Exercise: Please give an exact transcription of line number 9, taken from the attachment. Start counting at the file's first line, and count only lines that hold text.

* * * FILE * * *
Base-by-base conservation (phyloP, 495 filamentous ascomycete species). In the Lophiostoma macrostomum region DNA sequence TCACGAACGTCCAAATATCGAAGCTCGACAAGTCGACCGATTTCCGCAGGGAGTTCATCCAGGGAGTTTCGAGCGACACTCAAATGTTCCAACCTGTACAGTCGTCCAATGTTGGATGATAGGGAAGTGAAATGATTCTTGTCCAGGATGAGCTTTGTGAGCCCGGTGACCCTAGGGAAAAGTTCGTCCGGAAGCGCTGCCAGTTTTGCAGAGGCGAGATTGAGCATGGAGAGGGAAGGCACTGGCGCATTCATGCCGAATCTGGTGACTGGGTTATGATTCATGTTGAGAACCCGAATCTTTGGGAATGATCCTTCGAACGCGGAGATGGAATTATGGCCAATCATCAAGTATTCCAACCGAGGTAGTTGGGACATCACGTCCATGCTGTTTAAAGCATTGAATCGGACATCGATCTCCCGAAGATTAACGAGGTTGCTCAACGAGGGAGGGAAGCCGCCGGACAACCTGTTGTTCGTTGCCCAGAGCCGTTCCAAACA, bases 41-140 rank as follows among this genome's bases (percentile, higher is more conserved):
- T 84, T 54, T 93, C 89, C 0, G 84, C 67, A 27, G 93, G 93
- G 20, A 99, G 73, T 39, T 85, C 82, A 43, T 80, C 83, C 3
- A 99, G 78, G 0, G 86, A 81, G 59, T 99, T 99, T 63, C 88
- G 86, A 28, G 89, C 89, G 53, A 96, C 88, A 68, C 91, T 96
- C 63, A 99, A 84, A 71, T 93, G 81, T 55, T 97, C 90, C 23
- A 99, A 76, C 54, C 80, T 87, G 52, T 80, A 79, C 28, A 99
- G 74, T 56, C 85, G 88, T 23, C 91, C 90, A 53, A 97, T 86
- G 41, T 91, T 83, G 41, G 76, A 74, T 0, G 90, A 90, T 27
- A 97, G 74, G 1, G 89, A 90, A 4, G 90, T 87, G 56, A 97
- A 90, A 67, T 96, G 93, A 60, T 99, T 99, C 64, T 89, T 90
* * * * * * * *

- G 41, T 91, T 83, G 41, G 76, A 74, T 0, G 90, A 90, T 27